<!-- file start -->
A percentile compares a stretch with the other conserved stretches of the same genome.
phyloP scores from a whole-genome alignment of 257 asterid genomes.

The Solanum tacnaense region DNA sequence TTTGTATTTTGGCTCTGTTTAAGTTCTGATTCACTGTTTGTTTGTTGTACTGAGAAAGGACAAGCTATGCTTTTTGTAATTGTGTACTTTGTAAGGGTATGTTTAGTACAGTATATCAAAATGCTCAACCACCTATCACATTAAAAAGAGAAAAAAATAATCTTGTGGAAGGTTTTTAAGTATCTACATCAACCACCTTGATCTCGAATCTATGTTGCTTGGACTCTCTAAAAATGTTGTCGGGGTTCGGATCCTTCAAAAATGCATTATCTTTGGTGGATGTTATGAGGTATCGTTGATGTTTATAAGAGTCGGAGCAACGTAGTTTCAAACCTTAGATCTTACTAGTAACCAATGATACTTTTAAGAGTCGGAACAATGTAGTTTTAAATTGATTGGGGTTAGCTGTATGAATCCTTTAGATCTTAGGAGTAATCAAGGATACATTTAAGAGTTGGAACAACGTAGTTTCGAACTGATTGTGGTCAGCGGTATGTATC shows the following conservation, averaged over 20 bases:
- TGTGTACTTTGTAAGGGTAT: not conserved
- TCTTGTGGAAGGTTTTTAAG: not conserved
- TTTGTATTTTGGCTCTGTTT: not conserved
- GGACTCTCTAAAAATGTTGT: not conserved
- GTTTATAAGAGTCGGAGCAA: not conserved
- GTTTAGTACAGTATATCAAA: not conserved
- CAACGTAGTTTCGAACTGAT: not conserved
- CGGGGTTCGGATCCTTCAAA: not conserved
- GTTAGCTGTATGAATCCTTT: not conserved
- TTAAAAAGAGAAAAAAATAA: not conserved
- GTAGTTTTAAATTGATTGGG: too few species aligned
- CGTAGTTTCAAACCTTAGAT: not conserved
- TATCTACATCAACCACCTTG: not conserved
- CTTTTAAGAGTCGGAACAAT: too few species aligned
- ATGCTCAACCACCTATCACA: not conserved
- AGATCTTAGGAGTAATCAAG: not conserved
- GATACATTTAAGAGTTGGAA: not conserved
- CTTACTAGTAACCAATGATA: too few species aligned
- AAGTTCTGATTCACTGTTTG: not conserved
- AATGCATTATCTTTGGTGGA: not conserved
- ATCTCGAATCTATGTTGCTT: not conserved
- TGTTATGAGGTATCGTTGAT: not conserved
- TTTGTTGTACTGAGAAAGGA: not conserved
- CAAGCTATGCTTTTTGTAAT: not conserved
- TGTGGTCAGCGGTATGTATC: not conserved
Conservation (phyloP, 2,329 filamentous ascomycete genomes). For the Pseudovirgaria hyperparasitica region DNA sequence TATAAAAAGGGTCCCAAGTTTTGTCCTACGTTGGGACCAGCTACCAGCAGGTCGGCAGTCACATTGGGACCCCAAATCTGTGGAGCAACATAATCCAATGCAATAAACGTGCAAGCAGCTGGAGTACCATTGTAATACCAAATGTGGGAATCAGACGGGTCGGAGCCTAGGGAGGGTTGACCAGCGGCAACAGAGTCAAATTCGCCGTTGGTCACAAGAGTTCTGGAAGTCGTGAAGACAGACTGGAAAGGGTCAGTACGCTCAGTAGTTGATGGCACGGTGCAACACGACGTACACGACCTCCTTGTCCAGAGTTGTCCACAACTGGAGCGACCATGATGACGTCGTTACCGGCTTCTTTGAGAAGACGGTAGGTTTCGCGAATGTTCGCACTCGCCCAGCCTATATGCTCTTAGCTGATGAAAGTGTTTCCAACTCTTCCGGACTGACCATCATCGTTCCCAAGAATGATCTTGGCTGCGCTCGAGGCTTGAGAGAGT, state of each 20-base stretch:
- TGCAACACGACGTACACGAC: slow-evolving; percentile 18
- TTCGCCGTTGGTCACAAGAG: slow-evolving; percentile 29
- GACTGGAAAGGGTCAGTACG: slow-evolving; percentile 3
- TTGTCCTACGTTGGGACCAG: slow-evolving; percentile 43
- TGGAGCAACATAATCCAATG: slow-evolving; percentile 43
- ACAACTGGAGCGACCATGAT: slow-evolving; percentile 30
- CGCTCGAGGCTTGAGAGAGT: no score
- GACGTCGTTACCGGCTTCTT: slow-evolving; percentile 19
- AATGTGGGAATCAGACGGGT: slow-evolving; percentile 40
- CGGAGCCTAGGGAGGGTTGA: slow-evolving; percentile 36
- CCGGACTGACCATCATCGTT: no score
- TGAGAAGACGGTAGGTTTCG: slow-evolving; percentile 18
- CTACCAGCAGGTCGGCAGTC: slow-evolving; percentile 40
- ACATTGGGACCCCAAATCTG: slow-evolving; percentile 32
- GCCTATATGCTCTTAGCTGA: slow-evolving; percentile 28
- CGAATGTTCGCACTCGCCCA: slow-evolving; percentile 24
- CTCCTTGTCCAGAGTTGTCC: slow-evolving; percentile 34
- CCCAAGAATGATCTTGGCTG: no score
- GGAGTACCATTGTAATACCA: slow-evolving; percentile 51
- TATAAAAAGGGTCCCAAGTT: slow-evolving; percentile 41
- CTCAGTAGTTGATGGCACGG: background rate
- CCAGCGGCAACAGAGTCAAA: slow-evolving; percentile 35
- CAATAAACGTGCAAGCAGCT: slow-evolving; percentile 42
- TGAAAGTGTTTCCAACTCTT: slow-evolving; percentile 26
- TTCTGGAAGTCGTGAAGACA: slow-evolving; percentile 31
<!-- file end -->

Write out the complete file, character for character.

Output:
A percentile compares a stretch with the other conserved stretches of the same genome.
phyloP scores from a whole-genome alignment of 257 asterid genomes.

The Solanum tacnaense region DNA sequence TTTGTATTTTGGCTCTGTTTAAGTTCTGATTCACTGTTTGTTTGTTGTACTGAGAAAGGACAAGCTATGCTTTTTGTAATTGTGTACTTTGTAAGGGTATGTTTAGTACAGTATATCAAAATGCTCAACCACCTATCACATTAAAAAGAGAAAAAAATAATCTTGTGGAAGGTTTTTAAGTATCTACATCAACCACCTTGATCTCGAATCTATGTTGCTTGGACTCTCTAAAAATGTTGTCGGGGTTCGGATCCTTCAAAAATGCATTATCTTTGGTGGATGTTATGAGGTATCGTTGATGTTTATAAGAGTCGGAGCAACGTAGTTTCAAACCTTAGATCTTACTAGTAACCAATGATACTTTTAAGAGTCGGAACAATGTAGTTTTAAATTGATTGGGGTTAGCTGTATGAATCCTTTAGATCTTAGGAGTAATCAAGGATACATTTAAGAGTTGGAACAACGTAGTTTCGAACTGATTGTGGTCAGCGGTATGTATC shows the following conservation, averaged over 20 bases:
- TGTGTACTTTGTAAGGGTAT: not conserved
- TCTTGTGGAAGGTTTTTAAG: not conserved
- TTTGTATTTTGGCTCTGTTT: not conserved
- GGACTCTCTAAAAATGTTGT: not conserved
- GTTTATAAGAGTCGGAGCAA: not conserved
- GTTTAGTACAGTATATCAAA: not conserved
- CAACGTAGTTTCGAACTGAT: not conserved
- CGGGGTTCGGATCCTTCAAA: not conserved
- GTTAGCTGTATGAATCCTTT: not conserved
- TTAAAAAGAGAAAAAAATAA: not conserved
- GTAGTTTTAAATTGATTGGG: too few species aligned
- CGTAGTTTCAAACCTTAGAT: not conserved
- TATCTACATCAACCACCTTG: not conserved
- CTTTTAAGAGTCGGAACAAT: too few species aligned
- ATGCTCAACCACCTATCACA: not conserved
- AGATCTTAGGAGTAATCAAG: not conserved
- GATACATTTAAGAGTTGGAA: not conserved
- CTTACTAGTAACCAATGATA: too few species aligned
- AAGTTCTGATTCACTGTTTG: not conserved
- AATGCATTATCTTTGGTGGA: not conserved
- ATCTCGAATCTATGTTGCTT: not conserved
- TGTTATGAGGTATCGTTGAT: not conserved
- TTTGTTGTACTGAGAAAGGA: not conserved
- CAAGCTATGCTTTTTGTAAT: not conserved
- TGTGGTCAGCGGTATGTATC: not conserved
Conservation (phyloP, 2,329 filamentous ascomycete genomes). For the Pseudovirgaria hyperparasitica region DNA sequence TATAAAAAGGGTCCCAAGTTTTGTCCTACGTTGGGACCAGCTACCAGCAGGTCGGCAGTCACATTGGGACCCCAAATCTGTGGAGCAACATAATCCAATGCAATAAACGTGCAAGCAGCTGGAGTACCATTGTAATACCAAATGTGGGAATCAGACGGGTCGGAGCCTAGGGAGGGTTGACCAGCGGCAACAGAGTCAAATTCGCCGTTGGTCACAAGAGTTCTGGAAGTCGTGAAGACAGACTGGAAAGGGTCAGTACGCTCAGTAGTTGATGGCACGGTGCAACACGACGTACACGACCTCCTTGTCCAGAGTTGTCCACAACTGGAGCGACCATGATGACGTCGTTACCGGCTTCTTTGAGAAGACGGTAGGTTTCGCGAATGTTCGCACTCGCCCAGCCTATATGCTCTTAGCTGATGAAAGTGTTTCCAACTCTTCCGGACTGACCATCATCGTTCCCAAGAATGATCTTGGCTGCGCTCGAGGCTTGAGAGAGT, state of each 20-base stretch:
- TGCAACACGACGTACACGAC: slow-evolving; percentile 18
- TTCGCCGTTGGTCACAAGAG: slow-evolving; percentile 29
- GACTGGAAAGGGTCAGTACG: slow-evolving; percentile 3
- TTGTCCTACGTTGGGACCAG: slow-evolving; percentile 43
- TGGAGCAACATAATCCAATG: slow-evolving; percentile 43
- ACAACTGGAGCGACCATGAT: slow-evolving; percentile 30
- CGCTCGAGGCTTGAGAGAGT: no score
- GACGTCGTTACCGGCTTCTT: slow-evolving; percentile 19
- AATGTGGGAATCAGACGGGT: slow-evolving; percentile 40
- CGGAGCCTAGGGAGGGTTGA: slow-evolving; percentile 36
- CCGGACTGACCATCATCGTT: no score
- TGAGAAGACGGTAGGTTTCG: slow-evolving; percentile 18
- CTACCAGCAGGTCGGCAGTC: slow-evolving; percentile 40
- ACATTGGGACCCCAAATCTG: slow-evolving; percentile 32
- GCCTATATGCTCTTAGCTGA: slow-evolving; percentile 28
- CGAATGTTCGCACTCGCCCA: slow-evolving; percentile 24
- CTCCTTGTCCAGAGTTGTCC: slow-evolving; percentile 34
- CCCAAGAATGATCTTGGCTG: no score
- GGAGTACCATTGTAATACCA: slow-evolving; percentile 51
- TATAAAAAGGGTCCCAAGTT: slow-evolving; percentile 41
- CTCAGTAGTTGATGGCACGG: background rate
- CCAGCGGCAACAGAGTCAAA: slow-evolving; percentile 35
- CAATAAACGTGCAAGCAGCT: slow-evolving; percentile 42
- TGAAAGTGTTTCCAACTCTT: slow-evolving; percentile 26
- TTCTGGAAGTCGTGAAGACA: slow-evolving; percentile 31